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Ministry of Education.

Seeing, storms and madness: King Lear

Students study several aspects of the King Lear, then plan and write essays on topics selected from previous NCEA papers.

Learning Outcomes | Teaching and Learning | Assessment and Evaluation | Printing Version

Writer: Mark Osborne
Year level 13
Who are my learners and what do they already know? See  Planning Using Inquiry
School curriculum outcomes How your school’s principles, values, or priorities will be developed through this unit

Learning Outcomes

 (What do my students need to learn)

Curriculum achievement objectives (AOs) for:  

Processes and strategies

Integrate sources of information, processes, and strategies purposefully, confidently, and precisely to identify, form, and express increasingly sophisticated ideas.

  • thinks critically about texts with understanding and confidence
  • creates a range of increasingly coherent, varied, and complex texts by integrating sources of information and processing strategies


Select, develop, and communicate sustained and insightful ideas on a range of topics.

  • develops, communicates, and sustains sophisticated ideas, information, and understandings

Language features

Select, integrate and sustain a range of language features appropriately for a variety of effects.

  • uses a wide range of text conventions, including grammatical and spelling conventions, appropriately, effectively, and with accuracy.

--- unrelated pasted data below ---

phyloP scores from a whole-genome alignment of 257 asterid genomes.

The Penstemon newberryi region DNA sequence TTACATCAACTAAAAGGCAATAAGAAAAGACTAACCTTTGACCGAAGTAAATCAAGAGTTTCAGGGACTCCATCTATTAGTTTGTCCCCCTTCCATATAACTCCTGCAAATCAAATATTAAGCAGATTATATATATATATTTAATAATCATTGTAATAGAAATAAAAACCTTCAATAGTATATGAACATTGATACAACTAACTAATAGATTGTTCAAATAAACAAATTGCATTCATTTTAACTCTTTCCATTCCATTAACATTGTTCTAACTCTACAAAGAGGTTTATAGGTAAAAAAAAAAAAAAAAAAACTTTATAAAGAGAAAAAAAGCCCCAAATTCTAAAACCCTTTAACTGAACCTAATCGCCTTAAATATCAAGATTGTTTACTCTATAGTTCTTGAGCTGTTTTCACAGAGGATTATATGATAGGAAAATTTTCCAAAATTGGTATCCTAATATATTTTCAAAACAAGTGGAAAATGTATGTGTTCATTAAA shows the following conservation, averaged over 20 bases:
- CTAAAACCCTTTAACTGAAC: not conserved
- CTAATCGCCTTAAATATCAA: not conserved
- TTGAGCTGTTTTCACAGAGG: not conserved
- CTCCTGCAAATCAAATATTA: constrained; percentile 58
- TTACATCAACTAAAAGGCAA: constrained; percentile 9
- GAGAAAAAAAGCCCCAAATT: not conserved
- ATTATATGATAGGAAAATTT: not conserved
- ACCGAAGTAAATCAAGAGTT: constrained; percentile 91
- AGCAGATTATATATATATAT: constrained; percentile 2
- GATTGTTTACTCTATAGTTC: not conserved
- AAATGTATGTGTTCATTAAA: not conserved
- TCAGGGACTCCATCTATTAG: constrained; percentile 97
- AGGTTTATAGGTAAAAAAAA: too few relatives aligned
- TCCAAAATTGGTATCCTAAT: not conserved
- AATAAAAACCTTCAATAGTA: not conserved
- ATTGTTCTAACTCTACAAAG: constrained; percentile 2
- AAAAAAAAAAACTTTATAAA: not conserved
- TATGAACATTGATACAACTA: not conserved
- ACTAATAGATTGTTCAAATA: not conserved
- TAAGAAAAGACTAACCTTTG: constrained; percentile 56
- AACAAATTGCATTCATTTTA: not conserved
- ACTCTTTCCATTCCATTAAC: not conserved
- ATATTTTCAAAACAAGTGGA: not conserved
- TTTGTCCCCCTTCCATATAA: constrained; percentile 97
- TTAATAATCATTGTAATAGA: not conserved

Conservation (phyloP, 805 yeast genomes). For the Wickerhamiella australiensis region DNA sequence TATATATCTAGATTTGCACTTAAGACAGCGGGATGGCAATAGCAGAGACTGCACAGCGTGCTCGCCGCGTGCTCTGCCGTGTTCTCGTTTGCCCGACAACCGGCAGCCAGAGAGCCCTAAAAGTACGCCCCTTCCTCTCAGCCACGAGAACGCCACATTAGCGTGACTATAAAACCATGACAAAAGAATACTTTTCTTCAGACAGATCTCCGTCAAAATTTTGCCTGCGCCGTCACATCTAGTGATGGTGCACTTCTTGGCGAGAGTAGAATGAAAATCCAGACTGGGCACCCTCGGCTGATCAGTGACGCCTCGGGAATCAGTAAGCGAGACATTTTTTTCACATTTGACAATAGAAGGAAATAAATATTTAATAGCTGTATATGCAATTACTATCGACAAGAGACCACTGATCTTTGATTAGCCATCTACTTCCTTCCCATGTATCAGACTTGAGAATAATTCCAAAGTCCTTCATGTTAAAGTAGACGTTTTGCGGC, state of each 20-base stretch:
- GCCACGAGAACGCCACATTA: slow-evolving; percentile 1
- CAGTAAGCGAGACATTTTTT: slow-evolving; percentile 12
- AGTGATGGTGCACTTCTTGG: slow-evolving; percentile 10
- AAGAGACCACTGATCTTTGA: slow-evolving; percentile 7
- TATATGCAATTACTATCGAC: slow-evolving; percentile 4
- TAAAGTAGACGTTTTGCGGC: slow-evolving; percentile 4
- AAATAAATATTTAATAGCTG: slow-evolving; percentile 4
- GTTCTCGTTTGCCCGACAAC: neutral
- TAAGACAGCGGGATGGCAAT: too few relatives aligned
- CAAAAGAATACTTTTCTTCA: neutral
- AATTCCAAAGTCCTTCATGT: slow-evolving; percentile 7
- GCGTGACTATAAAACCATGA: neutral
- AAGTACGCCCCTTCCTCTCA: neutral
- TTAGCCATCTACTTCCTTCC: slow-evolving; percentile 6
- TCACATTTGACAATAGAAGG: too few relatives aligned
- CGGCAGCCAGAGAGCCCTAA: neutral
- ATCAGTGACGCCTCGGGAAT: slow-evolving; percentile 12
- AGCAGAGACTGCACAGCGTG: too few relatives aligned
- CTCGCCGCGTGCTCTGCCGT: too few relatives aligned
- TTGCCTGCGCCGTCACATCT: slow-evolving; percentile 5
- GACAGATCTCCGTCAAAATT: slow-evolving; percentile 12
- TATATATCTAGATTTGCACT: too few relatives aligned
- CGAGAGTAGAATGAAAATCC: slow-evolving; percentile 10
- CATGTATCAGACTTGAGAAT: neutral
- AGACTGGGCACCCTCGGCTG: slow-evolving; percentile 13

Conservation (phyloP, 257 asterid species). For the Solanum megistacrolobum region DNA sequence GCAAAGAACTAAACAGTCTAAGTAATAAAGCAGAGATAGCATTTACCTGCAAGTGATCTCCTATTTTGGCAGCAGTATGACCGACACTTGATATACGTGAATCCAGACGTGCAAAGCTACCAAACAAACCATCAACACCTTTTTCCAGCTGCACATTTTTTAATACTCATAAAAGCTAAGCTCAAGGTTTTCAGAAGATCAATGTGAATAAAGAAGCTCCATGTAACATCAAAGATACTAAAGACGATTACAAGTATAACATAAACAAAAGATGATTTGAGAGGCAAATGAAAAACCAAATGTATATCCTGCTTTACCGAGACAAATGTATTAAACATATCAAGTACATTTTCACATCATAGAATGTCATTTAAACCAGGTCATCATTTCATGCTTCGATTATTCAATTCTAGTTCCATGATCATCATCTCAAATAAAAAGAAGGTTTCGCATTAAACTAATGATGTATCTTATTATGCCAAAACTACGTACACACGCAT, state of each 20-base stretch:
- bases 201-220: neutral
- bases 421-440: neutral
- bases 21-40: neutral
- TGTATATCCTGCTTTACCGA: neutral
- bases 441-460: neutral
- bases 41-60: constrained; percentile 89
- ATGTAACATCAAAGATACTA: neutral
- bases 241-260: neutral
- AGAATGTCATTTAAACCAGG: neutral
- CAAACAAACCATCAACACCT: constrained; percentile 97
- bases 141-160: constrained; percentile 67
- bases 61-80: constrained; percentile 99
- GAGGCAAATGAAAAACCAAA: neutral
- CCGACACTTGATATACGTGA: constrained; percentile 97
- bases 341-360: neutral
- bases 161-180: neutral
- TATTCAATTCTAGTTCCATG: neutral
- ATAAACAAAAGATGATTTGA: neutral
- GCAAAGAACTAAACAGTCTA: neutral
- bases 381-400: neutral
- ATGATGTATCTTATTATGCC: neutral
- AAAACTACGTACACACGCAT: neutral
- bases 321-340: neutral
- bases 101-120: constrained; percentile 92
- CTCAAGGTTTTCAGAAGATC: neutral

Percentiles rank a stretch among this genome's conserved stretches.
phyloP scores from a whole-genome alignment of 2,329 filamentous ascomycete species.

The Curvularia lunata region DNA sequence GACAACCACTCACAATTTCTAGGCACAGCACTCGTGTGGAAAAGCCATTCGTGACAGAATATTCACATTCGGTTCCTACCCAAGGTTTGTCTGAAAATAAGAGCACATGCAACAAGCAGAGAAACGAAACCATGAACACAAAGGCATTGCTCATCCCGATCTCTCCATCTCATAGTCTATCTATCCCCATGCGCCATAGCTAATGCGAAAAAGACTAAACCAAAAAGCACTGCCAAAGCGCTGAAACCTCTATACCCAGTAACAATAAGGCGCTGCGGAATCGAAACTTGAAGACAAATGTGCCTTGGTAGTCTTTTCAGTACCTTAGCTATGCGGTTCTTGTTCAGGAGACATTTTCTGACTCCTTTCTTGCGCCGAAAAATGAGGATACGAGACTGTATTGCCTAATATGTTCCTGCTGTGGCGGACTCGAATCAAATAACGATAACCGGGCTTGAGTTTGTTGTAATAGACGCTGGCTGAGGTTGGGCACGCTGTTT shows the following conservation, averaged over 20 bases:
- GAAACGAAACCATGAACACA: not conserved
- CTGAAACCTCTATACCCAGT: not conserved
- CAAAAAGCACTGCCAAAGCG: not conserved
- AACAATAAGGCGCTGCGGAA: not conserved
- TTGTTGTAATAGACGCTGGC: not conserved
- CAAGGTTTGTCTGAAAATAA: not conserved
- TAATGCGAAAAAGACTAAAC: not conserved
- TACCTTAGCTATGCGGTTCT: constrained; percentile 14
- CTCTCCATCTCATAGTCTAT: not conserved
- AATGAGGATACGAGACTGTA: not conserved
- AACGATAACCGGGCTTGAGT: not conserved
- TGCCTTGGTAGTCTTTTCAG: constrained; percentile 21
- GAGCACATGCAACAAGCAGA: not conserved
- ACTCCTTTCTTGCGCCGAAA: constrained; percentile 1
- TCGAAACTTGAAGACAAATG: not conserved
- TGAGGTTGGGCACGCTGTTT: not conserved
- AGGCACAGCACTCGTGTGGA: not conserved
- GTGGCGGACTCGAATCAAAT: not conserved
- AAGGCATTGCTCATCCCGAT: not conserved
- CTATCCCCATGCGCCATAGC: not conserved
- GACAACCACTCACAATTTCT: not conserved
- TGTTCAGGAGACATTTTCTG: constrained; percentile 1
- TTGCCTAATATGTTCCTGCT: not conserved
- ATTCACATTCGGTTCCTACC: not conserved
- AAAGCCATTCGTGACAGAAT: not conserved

Organise texts, using a range of appropriate, coherent, and effective structures.

  • organises and develops ideas and information for a particular purpose or effect, using the characteristics and conventions of a range of text forms with control.
Achievement Standard(s) aligned to AO(s) AS 90722 Respond critically to Shakespearean drama studied.

Teaching and Learning

 (What do I need to know and do?)

1-2 related professional readings or links to relevant research

Planning Using Inquiry

English Teaching and Learning Guide 

Learning task 1:

Learning intention(s)

Establishing prior learning and linking it to the text

KCs/ Principles/Values focus


Thinking – explore texts

Relate to others – peer discussion

Learning task 1

Setting the scene

For background material about people in the Elizabethan age, see the following sites:

  1. New Approaches to Renaissance Studies A collection of images related to the renaissance. This will help to develop understanding of the context of the play. There are images of Whitehall, where the play was first staged on December 26th 1604. (Under the Court and Culture section).
  2. Summarise this definition of the Great Chain of Being in exactly 20 words, then identify which parts of the play, characters or decisions alter or work to corrupt it.
  3. Take a tour of the original Globe Theatre. Look at how rudimentary sets and theatres were and the fact that no complex effects were possible, meaning that Shakespeare could only rely on his language and stage action to keep people interested in the play.
  4. For background on sources for the play and a plot summary see Enjoying King Lear.

Pre-reading exercise

Read a picture book version of Cinderella to the class. Get students to construct a table identifying the elements that show us it is a fairy tale. At the end of the unit, go back and compare King Lear to Cinderella. Examine the similarities and the differences.